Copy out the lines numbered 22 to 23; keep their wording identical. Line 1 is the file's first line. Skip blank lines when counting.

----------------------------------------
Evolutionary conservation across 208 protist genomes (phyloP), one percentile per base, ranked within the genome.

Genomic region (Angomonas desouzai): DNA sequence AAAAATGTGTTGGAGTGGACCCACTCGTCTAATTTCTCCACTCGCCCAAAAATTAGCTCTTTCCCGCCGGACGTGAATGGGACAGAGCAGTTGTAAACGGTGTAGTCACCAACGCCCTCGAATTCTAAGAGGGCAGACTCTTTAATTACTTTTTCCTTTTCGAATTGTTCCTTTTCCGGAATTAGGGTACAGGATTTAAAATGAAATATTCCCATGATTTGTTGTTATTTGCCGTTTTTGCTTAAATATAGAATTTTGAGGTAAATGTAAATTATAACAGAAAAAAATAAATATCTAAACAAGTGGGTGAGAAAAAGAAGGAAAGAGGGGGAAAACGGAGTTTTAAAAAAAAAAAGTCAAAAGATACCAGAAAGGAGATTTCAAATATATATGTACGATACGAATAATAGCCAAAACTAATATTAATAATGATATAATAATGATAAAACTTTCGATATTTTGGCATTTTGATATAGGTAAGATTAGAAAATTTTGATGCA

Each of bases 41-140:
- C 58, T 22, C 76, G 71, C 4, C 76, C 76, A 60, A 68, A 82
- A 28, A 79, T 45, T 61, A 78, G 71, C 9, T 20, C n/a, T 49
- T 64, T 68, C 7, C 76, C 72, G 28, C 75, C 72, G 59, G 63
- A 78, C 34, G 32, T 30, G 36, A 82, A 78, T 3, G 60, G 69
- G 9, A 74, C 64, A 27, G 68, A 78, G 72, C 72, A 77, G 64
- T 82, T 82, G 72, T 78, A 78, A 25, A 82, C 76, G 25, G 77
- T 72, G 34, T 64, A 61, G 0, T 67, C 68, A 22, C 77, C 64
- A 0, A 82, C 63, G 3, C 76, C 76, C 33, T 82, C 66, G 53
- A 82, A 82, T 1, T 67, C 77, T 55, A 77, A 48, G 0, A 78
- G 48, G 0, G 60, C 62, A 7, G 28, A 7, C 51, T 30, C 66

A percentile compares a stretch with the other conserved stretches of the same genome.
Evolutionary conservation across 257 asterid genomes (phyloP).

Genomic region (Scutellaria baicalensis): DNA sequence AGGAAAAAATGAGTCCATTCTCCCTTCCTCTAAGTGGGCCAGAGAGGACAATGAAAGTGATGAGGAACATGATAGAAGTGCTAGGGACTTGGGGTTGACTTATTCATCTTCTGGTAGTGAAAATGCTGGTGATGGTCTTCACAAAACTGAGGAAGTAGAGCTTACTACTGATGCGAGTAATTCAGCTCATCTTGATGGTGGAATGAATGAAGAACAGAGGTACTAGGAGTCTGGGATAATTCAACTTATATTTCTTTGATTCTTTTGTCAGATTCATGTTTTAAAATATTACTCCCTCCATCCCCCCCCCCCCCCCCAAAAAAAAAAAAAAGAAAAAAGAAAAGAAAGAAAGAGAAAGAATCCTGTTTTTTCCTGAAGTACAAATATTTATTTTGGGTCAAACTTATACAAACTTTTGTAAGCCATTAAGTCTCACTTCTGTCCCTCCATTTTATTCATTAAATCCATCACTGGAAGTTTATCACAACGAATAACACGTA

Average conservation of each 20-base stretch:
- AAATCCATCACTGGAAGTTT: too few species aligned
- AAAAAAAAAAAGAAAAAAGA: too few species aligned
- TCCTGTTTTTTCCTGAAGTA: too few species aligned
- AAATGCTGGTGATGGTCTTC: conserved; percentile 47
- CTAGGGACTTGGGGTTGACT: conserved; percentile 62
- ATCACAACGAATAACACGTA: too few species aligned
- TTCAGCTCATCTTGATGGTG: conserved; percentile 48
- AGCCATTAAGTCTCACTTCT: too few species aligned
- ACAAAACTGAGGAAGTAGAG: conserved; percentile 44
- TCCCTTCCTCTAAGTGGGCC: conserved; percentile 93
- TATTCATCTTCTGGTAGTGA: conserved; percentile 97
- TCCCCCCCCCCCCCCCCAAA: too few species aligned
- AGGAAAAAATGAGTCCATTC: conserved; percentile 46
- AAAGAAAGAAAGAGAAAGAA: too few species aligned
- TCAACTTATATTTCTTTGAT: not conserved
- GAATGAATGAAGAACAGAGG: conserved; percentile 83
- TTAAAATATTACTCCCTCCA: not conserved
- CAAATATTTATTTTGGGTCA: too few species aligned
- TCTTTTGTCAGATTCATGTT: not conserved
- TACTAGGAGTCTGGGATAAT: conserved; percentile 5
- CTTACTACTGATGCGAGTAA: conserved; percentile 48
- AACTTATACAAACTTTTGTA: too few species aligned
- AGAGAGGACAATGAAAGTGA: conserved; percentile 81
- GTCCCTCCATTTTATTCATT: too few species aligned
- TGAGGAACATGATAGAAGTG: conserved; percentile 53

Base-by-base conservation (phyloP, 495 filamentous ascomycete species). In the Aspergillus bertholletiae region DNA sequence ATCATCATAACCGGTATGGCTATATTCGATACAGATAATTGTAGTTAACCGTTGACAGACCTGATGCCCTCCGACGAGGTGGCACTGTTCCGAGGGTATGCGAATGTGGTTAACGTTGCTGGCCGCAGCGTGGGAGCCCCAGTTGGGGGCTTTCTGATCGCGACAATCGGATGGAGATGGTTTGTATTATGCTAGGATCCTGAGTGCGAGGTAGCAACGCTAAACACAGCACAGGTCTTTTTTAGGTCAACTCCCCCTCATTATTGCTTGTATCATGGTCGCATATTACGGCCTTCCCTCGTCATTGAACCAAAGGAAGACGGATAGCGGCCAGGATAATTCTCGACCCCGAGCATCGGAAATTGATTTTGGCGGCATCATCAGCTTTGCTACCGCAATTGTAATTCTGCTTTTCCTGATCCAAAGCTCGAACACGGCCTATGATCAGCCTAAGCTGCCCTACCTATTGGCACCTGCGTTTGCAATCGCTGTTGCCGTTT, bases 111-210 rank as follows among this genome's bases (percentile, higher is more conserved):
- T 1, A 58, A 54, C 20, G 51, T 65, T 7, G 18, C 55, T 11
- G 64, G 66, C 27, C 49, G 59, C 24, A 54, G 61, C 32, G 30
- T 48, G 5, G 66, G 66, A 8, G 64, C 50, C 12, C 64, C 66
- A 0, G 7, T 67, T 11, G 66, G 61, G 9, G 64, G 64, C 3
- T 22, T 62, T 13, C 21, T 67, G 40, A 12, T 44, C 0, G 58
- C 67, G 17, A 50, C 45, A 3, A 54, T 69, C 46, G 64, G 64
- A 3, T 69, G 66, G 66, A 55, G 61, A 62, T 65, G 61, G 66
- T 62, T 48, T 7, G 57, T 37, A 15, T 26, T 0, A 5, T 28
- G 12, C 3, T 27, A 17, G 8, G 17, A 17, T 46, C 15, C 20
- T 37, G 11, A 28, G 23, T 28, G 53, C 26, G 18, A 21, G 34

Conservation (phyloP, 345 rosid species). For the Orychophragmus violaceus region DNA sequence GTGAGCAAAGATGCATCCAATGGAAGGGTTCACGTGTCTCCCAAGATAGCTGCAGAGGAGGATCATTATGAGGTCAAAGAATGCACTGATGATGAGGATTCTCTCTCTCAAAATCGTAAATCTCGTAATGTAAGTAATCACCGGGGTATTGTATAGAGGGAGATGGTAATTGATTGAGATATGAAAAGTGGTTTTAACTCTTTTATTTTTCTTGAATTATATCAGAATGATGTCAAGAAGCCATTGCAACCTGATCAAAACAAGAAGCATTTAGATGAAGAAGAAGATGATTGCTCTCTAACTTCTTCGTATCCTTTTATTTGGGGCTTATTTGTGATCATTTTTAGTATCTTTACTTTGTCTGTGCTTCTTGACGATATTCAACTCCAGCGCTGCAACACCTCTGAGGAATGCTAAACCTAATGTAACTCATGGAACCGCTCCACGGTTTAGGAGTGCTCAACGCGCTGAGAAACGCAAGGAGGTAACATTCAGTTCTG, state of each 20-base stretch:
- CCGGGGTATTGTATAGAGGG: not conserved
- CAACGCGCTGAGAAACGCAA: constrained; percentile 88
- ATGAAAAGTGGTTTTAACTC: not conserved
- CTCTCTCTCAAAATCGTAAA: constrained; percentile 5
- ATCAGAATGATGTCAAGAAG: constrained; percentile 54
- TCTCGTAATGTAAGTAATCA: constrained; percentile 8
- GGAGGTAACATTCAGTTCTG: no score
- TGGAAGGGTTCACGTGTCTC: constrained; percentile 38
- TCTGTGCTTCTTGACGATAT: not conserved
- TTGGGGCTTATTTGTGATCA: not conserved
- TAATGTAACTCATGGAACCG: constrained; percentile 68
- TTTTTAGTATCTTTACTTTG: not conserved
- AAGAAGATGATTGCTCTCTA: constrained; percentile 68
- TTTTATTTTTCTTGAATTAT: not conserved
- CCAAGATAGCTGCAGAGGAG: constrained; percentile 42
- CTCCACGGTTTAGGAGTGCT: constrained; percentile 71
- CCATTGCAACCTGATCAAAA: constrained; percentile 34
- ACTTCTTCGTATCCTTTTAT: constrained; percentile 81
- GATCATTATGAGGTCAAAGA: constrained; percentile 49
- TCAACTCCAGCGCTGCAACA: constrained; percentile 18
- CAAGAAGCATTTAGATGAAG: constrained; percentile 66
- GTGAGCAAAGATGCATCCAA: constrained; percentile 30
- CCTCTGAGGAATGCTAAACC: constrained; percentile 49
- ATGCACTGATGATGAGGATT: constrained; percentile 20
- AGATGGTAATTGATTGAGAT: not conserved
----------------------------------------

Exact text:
- CTAGGGACTTGGGGTTGACT: conserved; percentile 62
- ATCACAACGAATAACACGTA: too few species aligned